A recent study found bathroom hand dryers are pretty gross. A study by the scientists at the University of Connecticut found hand dryers in men’s and women’s bathrooms blew bacteria onto hands including fecal matter. The study, published in the “Applied and Environmental Microbiology Journal, stated scientists came to the conclusion after they placed data-gathering plates under hand dryers at 36 bathrooms on the University of Connecticut’s campus. The researchers said they placed the plates under the dryers for about 30 seconds and found “between 18 and 60 different colonies of bacteria on each plate.”
“These results indicate that many kinds of bacteria, including potential pathogens and spores, can be deposited on hands exposed to bathroom hand dryers and that spores could be dispersed throughout buildings and deposited on hands by hand dryers,” the study said.
The scientists wrote it was not immediately clear what “organisms” are “dispersed by hand dryers” and if “hand dryers provide a reservoir of bacteria or simply blow large amounts of bacterially contaminated air, and whether bacterial spores are deposited on surfaces by hand dryers.”
The researchers noted the hand dryers did not have the HEPA [high-efficiency particulate air] filters that come in most Dyson models. Researchers said the HEPA filters helped decrease but not eliminate the bacteria.
The study said it was possible hand dryers are “responsible for spreading pathogenic bacteria, including bacterial spores” through an entire building as well. Researchers also noted Bacillus subtilis PS533 was discovered in every bathroom they tested
Peter Setlow, one of the study’s lead authors, said that the bacteria will not potentially affect human health but it shows how easy the bacteria spread. He said the bathrooms they tested now offer paper towels
THE STUDY: Deposition of Bacteria and Bacterial Spores by Bathroom Hot-Air Hand Dryers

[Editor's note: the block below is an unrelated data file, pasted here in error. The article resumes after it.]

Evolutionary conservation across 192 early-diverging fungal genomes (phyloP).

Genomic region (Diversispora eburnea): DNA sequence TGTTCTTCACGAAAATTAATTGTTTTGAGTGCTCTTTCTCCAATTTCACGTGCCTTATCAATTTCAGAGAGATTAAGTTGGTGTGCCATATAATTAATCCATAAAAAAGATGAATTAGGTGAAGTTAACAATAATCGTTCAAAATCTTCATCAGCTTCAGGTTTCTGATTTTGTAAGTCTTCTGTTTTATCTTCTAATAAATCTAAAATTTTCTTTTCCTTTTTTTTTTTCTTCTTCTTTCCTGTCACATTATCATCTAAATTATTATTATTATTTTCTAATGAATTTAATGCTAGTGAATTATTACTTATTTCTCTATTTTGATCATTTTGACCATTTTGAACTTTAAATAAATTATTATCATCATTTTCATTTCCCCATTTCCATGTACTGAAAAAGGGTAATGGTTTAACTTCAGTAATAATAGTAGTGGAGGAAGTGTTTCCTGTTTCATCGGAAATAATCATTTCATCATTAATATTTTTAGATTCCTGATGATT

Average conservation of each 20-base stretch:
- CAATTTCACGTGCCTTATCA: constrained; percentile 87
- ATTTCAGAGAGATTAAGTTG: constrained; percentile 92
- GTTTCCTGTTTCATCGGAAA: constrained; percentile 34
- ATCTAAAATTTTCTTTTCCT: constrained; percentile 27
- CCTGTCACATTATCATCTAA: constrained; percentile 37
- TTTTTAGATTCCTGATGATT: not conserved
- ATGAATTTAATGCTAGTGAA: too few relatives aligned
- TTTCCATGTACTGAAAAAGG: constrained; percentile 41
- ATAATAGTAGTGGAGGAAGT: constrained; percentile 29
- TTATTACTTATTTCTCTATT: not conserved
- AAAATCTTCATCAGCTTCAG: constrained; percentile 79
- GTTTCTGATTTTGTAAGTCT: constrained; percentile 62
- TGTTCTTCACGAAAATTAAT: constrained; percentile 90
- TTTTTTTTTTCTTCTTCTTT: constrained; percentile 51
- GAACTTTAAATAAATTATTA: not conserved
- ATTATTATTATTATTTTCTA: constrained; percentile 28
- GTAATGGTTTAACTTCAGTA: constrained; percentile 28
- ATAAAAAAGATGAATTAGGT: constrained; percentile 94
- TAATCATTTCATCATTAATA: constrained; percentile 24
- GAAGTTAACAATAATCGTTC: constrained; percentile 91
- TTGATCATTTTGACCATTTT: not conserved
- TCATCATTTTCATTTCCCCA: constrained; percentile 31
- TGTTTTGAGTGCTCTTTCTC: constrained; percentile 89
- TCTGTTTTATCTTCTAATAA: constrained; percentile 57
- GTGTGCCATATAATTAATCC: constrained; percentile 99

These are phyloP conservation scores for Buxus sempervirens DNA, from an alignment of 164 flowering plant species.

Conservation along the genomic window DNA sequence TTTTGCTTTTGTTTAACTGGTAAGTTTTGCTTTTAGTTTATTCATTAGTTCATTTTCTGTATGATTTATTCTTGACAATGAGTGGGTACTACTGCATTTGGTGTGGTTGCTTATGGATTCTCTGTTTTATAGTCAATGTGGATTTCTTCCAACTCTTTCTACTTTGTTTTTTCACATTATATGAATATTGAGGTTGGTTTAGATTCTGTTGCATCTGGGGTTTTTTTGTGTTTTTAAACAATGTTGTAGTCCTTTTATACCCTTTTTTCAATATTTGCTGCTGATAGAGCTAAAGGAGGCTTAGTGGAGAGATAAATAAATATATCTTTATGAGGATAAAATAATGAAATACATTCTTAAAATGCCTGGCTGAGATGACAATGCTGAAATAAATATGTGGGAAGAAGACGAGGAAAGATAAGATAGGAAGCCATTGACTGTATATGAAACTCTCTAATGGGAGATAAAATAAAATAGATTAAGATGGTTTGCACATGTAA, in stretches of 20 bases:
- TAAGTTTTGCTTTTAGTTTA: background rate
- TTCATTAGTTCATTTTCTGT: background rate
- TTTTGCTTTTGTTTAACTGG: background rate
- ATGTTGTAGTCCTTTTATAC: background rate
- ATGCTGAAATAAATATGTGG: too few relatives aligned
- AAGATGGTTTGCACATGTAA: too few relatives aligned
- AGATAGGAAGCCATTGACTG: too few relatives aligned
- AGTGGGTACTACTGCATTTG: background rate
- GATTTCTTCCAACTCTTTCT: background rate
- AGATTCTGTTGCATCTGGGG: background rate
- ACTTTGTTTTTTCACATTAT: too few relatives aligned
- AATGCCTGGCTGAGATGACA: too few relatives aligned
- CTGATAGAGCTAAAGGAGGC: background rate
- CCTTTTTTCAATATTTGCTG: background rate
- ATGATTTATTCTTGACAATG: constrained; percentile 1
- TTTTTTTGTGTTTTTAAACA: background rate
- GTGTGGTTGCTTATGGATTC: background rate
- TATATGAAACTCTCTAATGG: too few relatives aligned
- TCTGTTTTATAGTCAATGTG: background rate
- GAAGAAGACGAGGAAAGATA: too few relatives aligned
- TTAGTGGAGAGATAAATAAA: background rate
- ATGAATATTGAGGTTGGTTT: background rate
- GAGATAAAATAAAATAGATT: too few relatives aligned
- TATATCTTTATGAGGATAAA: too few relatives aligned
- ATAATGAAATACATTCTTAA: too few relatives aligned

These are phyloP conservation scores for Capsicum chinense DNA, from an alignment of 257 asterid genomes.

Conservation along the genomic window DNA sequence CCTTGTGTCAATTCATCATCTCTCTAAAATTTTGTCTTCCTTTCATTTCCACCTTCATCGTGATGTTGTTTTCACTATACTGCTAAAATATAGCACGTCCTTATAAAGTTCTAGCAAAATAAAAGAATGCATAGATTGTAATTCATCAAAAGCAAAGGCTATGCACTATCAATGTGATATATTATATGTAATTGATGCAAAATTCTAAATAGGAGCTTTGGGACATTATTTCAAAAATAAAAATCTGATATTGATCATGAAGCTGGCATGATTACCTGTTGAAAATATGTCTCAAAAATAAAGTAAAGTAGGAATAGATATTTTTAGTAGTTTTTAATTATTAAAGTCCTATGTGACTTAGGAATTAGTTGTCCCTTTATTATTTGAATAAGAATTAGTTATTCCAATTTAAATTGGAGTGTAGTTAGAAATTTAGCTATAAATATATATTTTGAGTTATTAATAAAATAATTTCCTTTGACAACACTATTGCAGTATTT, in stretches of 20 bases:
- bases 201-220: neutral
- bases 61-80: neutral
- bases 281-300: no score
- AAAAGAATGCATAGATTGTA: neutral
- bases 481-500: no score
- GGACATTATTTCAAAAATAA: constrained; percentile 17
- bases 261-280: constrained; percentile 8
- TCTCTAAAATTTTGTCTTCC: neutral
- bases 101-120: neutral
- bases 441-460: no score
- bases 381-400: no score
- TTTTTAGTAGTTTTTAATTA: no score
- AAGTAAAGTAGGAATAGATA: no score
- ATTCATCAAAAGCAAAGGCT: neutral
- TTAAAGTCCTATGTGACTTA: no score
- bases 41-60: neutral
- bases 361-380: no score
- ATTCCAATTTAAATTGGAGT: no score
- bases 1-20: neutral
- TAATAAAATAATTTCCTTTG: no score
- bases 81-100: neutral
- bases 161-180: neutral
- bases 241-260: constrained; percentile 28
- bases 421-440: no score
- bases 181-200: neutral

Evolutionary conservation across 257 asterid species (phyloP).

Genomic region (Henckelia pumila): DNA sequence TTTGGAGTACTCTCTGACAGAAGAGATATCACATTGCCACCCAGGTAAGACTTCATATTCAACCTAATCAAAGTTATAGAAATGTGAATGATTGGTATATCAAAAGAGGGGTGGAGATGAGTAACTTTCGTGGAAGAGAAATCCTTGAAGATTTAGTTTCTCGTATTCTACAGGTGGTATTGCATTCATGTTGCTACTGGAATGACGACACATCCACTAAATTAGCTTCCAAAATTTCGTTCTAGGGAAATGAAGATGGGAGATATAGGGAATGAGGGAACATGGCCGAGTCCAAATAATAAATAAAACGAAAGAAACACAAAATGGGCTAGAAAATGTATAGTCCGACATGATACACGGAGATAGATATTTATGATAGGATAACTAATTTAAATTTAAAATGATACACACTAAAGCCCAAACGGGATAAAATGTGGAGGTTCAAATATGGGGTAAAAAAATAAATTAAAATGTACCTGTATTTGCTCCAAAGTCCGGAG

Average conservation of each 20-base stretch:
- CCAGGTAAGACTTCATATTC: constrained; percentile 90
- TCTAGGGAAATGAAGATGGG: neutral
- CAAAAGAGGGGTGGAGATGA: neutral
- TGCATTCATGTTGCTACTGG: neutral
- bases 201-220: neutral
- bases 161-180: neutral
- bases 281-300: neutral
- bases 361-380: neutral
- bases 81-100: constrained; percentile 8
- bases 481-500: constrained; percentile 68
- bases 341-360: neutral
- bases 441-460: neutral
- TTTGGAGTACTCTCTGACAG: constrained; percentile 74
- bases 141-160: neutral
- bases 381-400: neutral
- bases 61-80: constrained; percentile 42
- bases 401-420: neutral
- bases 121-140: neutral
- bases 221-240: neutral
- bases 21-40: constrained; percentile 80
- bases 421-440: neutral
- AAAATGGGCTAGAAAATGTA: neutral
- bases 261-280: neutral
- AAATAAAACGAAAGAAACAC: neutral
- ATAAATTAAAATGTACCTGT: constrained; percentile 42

American Society for Microbiology HOT AIR DRYERS
Hot-air hand dryers in multiple men’s and women’s bathrooms in three basic science research areas in an academic health center were screened for their deposition on plates of (i) total bacteria, some of which were identified, and (ii) a kanamycin-resistant Bacillus subtilis strain, PS533, spores of which are produced in large amounts in one basic science research laboratory. Plates exposed to hand dryer air for 30 s averaged 18 to 60 colonies/plate; but interior hand dryer nozzle surfaces had minimal bacterial levels, plates exposed to bathroom air for 2 min with hand dryers off averaged ≤1 colony, and plates exposed to bathroom air moved by a small fan for 20 min had averages of 15 and 12 colonies/plate in two buildings tested. Retrofitting hand dryers with HEPA filters reduced bacterial deposition by hand dryers ∼4-fold, and potential human pathogens were recovered from plates exposed to hand dryer air whether or not a HEPA filter was present and from bathroom air moved by a small fan. Spore-forming colonies, identified as B. subtilis PS533, averaged ∼2.5 to 5% of bacteria deposited by hand dryers throughout the basic research areas examined regardless of distance from the spore-forming laboratory, and these were almost certainly deposited as spores. Comparable results were obtained when bathroom air was sampled for spores. These results indicate that many kinds of bacteria, including potential pathogens and spores, can be deposited on hands exposed to bathroom hand dryers and that spores could be dispersed throughout buildings and deposited on hands by hand dryers
IMPORTANCE While there is evidence that bathroom hand dryers can disperse bacteria from hands or deposit bacteria on surfaces, including recently washed hands, there is less information on (i) the organisms dispersed by hand dryers, (ii) whether hand dryers provide a reservoir of bacteria or simply blow large amounts of bacterially contaminated air, and (iii) whether bacterial spores are deposited on surfaces by hand dryers. Consequently, this study has implications for the control of opportunistic bacterial pathogens and spores in public environments including health care settings. Within a large building, potentially pathogenic bacteria, including bacterial spores, may travel between rooms, and subsequent bacterial/spore deposition by hand dryers is a possible mechanism for spread of infectious bacteria, including spores of potential pathogens if present.
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